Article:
"Jason's character is, as always, incredible," says Cruise.

"This is my second movie with Jason, and it's a gift to work with people who know your idiosyncrasies," says Crowe. "I've always admired the directors who have regular actors appearing as different characters in their movies. Billy Wilder often used the same stable of actors. They swirled through his films and gave his movies continuity that's fun to follow as a fan. "

Kurt Russell plays psychiatrist Curtis McCabe. Although technically Russell was not an Almost Famous (2000) veteran, his stepdaughter Kate Hudson played the luminous Penny Lane in the film. It was on the Almost Famous (2000) set where Russell got his first taste of what it might be like to work on "Vanilla Sky. "

"I'd visited the Almost Famous (2000) set a couple of times, and I was very impressed with the way Cameron worked," Russell recalls. "Tom and I were friends already, and we had talked over the last ten years or so about the possibility of working together, but the right ingredients hadn't come together for that to happen. I was at the point where I was wondering what path I wanted to take, in terms of the business, and what I really looked forward to was working with great people. In fact, I didn't even read the script. That was not the point. I wanted to have the opportunity to work with people like Cameron Crowe and Tom Cruise, and I thought it would be a blast. I was really thankful that the opportunity finally presented itself, and that they wanted me to do it. "

Happily, Russell did have a blast on the movie. His scenes were mostly with Cruise, and the two laughed easily and often between takes and while rehearsing lines with each other. Even when a movie light in the ceiling mysteriously popped during an intense scene, it was laughter that always prevailed.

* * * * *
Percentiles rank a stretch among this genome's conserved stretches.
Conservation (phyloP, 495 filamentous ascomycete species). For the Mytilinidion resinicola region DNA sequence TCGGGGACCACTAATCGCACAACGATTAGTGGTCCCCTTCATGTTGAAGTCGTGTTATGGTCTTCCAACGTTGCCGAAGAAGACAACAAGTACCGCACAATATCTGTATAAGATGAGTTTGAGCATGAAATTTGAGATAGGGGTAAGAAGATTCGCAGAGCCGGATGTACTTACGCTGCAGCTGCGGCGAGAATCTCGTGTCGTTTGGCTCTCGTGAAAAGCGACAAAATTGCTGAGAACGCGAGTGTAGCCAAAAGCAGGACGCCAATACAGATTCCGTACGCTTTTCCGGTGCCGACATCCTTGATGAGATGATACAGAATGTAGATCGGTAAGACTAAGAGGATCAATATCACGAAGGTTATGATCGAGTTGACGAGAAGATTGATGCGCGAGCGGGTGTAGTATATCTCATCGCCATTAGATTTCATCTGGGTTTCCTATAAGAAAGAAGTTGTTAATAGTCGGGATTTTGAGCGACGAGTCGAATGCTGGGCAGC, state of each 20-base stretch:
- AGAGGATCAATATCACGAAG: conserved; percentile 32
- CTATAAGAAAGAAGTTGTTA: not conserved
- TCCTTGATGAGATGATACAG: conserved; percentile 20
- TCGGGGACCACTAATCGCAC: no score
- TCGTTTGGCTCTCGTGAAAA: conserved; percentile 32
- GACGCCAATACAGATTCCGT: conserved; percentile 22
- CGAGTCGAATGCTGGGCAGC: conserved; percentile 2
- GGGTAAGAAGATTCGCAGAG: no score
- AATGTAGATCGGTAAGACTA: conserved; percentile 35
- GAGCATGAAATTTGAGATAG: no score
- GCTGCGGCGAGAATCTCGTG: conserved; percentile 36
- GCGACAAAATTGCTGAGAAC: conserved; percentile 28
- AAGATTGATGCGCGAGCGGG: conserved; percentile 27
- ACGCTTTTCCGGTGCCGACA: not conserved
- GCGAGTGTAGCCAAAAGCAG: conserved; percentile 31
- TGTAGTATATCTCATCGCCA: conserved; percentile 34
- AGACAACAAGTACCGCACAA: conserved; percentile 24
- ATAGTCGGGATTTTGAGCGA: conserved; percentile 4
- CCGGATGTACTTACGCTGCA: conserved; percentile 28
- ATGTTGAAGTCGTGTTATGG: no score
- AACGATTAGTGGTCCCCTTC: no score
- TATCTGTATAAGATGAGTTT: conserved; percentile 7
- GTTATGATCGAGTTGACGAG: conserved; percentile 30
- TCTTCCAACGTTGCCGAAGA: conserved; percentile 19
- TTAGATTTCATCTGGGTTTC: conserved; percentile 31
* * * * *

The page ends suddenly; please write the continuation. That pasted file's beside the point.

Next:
"I had a ball working with Tom," Russell says. "There are some people with whom, for some reason, you share a camaraderie. Tom and I have a lot of the same likes in life. Plus, I've always enjoyed his work. He's extremely entertaining and a very good, accomplished actor. "

Russell went on to describe Cruise's well-honed acting style.

"We had several emotional scenes together, and Tom handled them with a certain ease and grace. For example, when McCabe tries to draw David out of his nightmare --that is, his literal and figurative mask -- Tom just sort of locked into it. He gets to the truth. I also think Tom is extremely versatile in his ability to take a line and play it 20 different ways and still tell the story in a truthful, compelling way. I find his ability to move the story along in character, as opposed to doing things that just pull me out of the movie, very admirable. "

Describing Crowe as "part of the pack of great directors," Russell elaborates on his admiration for the gifted filmmaker.

"His perceptions are unique, and in my opinion, incredibly right on target," Russell says. "I think that's probably what other actors feel like when they work with him. His instincts make sense; that is, what he wants you to try and feel. The way he communicates that is in the way of the great directors. Life is interesting, and any one scene can be expressed in a number of ways. But Cameron is only interested in the choice that's going to bring about the truest sentiment or perception. His work has a very realistic yet stylized flavor, but it's all anchored in an emotional truth. "

Obviously, Russell eventually read the script repeatedly.

"When I read the script the first time, I found it to be compelling," Russell recalls. "By the seventh or eighth time, I realized that with every read, I got another piece of the puzzle. In fact, I think that it'll be interesting to find out if this isn't one of those movies that you get more out of the fourth or fifth time you see it. "

"I've always been a fan of Kurt Russell," says Crowe. "He's got such an effortless, likeable and somehow always deep quality. He's just plain fun to watch. He works harder when something isn't working. He wants to please you and you want to please him. "

Cruise, who has been not only a fan of Russell for years, but also his friend, couldn't agree more.

"Cameron and I were discussing who could play the psychiatrist and we both agreed Kurt has to play it," says Cruise. "So he came on the set, shot for a couple of weeks, and he just really scored. "

Crowe, who truly enjoyed working on the entire production, sums up his experience working with Russell and with the entire cast best: "It was truly a great collaboration. "